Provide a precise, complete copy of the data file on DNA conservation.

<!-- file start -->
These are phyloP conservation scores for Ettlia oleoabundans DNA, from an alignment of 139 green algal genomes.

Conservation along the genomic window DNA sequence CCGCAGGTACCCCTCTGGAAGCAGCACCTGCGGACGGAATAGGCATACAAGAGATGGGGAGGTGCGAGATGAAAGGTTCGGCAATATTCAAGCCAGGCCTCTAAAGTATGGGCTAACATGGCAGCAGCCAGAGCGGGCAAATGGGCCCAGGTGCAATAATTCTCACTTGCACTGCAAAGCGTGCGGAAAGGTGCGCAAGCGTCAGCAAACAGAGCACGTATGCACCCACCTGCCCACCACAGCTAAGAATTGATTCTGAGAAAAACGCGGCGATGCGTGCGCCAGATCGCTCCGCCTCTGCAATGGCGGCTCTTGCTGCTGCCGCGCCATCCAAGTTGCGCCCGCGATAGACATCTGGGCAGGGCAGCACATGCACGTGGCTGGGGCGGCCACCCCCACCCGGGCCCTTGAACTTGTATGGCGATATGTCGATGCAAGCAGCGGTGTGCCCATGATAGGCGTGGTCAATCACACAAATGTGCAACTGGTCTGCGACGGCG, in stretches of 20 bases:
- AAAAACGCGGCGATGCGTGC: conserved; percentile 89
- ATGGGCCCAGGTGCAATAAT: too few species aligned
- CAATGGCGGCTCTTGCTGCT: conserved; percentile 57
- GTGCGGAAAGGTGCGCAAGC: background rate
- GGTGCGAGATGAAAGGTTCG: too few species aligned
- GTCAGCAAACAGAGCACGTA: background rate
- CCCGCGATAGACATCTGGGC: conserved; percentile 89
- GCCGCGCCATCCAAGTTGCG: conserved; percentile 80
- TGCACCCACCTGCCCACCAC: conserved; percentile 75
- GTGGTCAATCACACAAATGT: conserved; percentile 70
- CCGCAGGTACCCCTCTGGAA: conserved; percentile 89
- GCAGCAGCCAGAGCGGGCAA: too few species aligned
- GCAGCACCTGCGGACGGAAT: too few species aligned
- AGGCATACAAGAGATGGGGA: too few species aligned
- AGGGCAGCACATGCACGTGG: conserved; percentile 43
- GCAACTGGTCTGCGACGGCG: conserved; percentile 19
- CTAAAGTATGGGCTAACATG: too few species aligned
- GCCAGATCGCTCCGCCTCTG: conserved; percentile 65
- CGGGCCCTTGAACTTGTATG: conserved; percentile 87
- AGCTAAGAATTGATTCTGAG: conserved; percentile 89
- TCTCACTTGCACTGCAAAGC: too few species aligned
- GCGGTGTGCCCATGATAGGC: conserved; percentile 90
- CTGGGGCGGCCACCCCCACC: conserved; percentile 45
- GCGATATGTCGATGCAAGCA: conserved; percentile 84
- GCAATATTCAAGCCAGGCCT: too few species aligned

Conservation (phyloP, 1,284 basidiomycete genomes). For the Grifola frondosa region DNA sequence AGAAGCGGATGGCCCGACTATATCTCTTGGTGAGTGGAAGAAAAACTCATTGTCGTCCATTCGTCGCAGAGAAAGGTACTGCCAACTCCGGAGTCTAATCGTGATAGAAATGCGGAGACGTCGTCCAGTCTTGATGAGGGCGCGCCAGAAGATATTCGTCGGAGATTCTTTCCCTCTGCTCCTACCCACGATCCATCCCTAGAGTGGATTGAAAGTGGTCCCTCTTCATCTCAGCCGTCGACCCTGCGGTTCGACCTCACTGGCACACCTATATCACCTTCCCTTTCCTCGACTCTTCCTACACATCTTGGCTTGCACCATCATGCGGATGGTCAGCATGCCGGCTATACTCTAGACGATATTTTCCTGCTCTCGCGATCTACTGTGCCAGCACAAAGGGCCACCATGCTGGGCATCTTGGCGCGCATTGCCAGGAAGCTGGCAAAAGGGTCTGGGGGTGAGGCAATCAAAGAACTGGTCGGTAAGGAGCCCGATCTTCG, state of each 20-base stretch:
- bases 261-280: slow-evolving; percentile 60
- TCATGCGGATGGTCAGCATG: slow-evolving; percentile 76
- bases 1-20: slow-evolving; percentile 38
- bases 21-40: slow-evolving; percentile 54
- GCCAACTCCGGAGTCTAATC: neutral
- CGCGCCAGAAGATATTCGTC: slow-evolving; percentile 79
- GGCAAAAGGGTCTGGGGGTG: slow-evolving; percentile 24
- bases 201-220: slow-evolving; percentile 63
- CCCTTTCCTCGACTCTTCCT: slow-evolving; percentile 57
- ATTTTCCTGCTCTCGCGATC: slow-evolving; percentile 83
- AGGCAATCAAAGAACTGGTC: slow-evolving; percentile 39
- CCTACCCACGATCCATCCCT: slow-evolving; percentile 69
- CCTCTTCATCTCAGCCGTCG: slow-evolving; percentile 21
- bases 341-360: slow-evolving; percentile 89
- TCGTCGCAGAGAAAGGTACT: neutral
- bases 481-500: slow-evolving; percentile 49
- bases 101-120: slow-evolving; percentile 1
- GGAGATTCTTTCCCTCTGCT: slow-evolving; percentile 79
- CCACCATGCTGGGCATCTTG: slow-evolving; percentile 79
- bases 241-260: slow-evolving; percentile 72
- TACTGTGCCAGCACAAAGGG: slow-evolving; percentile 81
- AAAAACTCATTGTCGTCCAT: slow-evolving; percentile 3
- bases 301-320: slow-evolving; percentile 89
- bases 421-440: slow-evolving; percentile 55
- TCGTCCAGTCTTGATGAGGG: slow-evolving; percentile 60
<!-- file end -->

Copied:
These are phyloP conservation scores for Ettlia oleoabundans DNA, from an alignment of 139 green algal genomes.

Conservation along the genomic window DNA sequence CCGCAGGTACCCCTCTGGAAGCAGCACCTGCGGACGGAATAGGCATACAAGAGATGGGGAGGTGCGAGATGAAAGGTTCGGCAATATTCAAGCCAGGCCTCTAAAGTATGGGCTAACATGGCAGCAGCCAGAGCGGGCAAATGGGCCCAGGTGCAATAATTCTCACTTGCACTGCAAAGCGTGCGGAAAGGTGCGCAAGCGTCAGCAAACAGAGCACGTATGCACCCACCTGCCCACCACAGCTAAGAATTGATTCTGAGAAAAACGCGGCGATGCGTGCGCCAGATCGCTCCGCCTCTGCAATGGCGGCTCTTGCTGCTGCCGCGCCATCCAAGTTGCGCCCGCGATAGACATCTGGGCAGGGCAGCACATGCACGTGGCTGGGGCGGCCACCCCCACCCGGGCCCTTGAACTTGTATGGCGATATGTCGATGCAAGCAGCGGTGTGCCCATGATAGGCGTGGTCAATCACACAAATGTGCAACTGGTCTGCGACGGCG, in stretches of 20 bases:
- AAAAACGCGGCGATGCGTGC: conserved; percentile 89
- ATGGGCCCAGGTGCAATAAT: too few species aligned
- CAATGGCGGCTCTTGCTGCT: conserved; percentile 57
- GTGCGGAAAGGTGCGCAAGC: background rate
- GGTGCGAGATGAAAGGTTCG: too few species aligned
- GTCAGCAAACAGAGCACGTA: background rate
- CCCGCGATAGACATCTGGGC: conserved; percentile 89
- GCCGCGCCATCCAAGTTGCG: conserved; percentile 80
- TGCACCCACCTGCCCACCAC: conserved; percentile 75
- GTGGTCAATCACACAAATGT: conserved; percentile 70
- CCGCAGGTACCCCTCTGGAA: conserved; percentile 89
- GCAGCAGCCAGAGCGGGCAA: too few species aligned
- GCAGCACCTGCGGACGGAAT: too few species aligned
- AGGCATACAAGAGATGGGGA: too few species aligned
- AGGGCAGCACATGCACGTGG: conserved; percentile 43
- GCAACTGGTCTGCGACGGCG: conserved; percentile 19
- CTAAAGTATGGGCTAACATG: too few species aligned
- GCCAGATCGCTCCGCCTCTG: conserved; percentile 65
- CGGGCCCTTGAACTTGTATG: conserved; percentile 87
- AGCTAAGAATTGATTCTGAG: conserved; percentile 89
- TCTCACTTGCACTGCAAAGC: too few species aligned
- GCGGTGTGCCCATGATAGGC: conserved; percentile 90
- CTGGGGCGGCCACCCCCACC: conserved; percentile 45
- GCGATATGTCGATGCAAGCA: conserved; percentile 84
- GCAATATTCAAGCCAGGCCT: too few species aligned

Conservation (phyloP, 1,284 basidiomycete genomes). For the Grifola frondosa region DNA sequence AGAAGCGGATGGCCCGACTATATCTCTTGGTGAGTGGAAGAAAAACTCATTGTCGTCCATTCGTCGCAGAGAAAGGTACTGCCAACTCCGGAGTCTAATCGTGATAGAAATGCGGAGACGTCGTCCAGTCTTGATGAGGGCGCGCCAGAAGATATTCGTCGGAGATTCTTTCCCTCTGCTCCTACCCACGATCCATCCCTAGAGTGGATTGAAAGTGGTCCCTCTTCATCTCAGCCGTCGACCCTGCGGTTCGACCTCACTGGCACACCTATATCACCTTCCCTTTCCTCGACTCTTCCTACACATCTTGGCTTGCACCATCATGCGGATGGTCAGCATGCCGGCTATACTCTAGACGATATTTTCCTGCTCTCGCGATCTACTGTGCCAGCACAAAGGGCCACCATGCTGGGCATCTTGGCGCGCATTGCCAGGAAGCTGGCAAAAGGGTCTGGGGGTGAGGCAATCAAAGAACTGGTCGGTAAGGAGCCCGATCTTCG, state of each 20-base stretch:
- bases 261-280: slow-evolving; percentile 60
- TCATGCGGATGGTCAGCATG: slow-evolving; percentile 76
- bases 1-20: slow-evolving; percentile 38
- bases 21-40: slow-evolving; percentile 54
- GCCAACTCCGGAGTCTAATC: neutral
- CGCGCCAGAAGATATTCGTC: slow-evolving; percentile 79
- GGCAAAAGGGTCTGGGGGTG: slow-evolving; percentile 24
- bases 201-220: slow-evolving; percentile 63
- CCCTTTCCTCGACTCTTCCT: slow-evolving; percentile 57
- ATTTTCCTGCTCTCGCGATC: slow-evolving; percentile 83
- AGGCAATCAAAGAACTGGTC: slow-evolving; percentile 39
- CCTACCCACGATCCATCCCT: slow-evolving; percentile 69
- CCTCTTCATCTCAGCCGTCG: slow-evolving; percentile 21
- bases 341-360: slow-evolving; percentile 89
- TCGTCGCAGAGAAAGGTACT: neutral
- bases 481-500: slow-evolving; percentile 49
- bases 101-120: slow-evolving; percentile 1
- GGAGATTCTTTCCCTCTGCT: slow-evolving; percentile 79
- CCACCATGCTGGGCATCTTG: slow-evolving; percentile 79
- bases 241-260: slow-evolving; percentile 72
- TACTGTGCCAGCACAAAGGG: slow-evolving; percentile 81
- AAAAACTCATTGTCGTCCAT: slow-evolving; percentile 3
- bases 301-320: slow-evolving; percentile 89
- bases 421-440: slow-evolving; percentile 55
- TCGTCCAGTCTTGATGAGGG: slow-evolving; percentile 60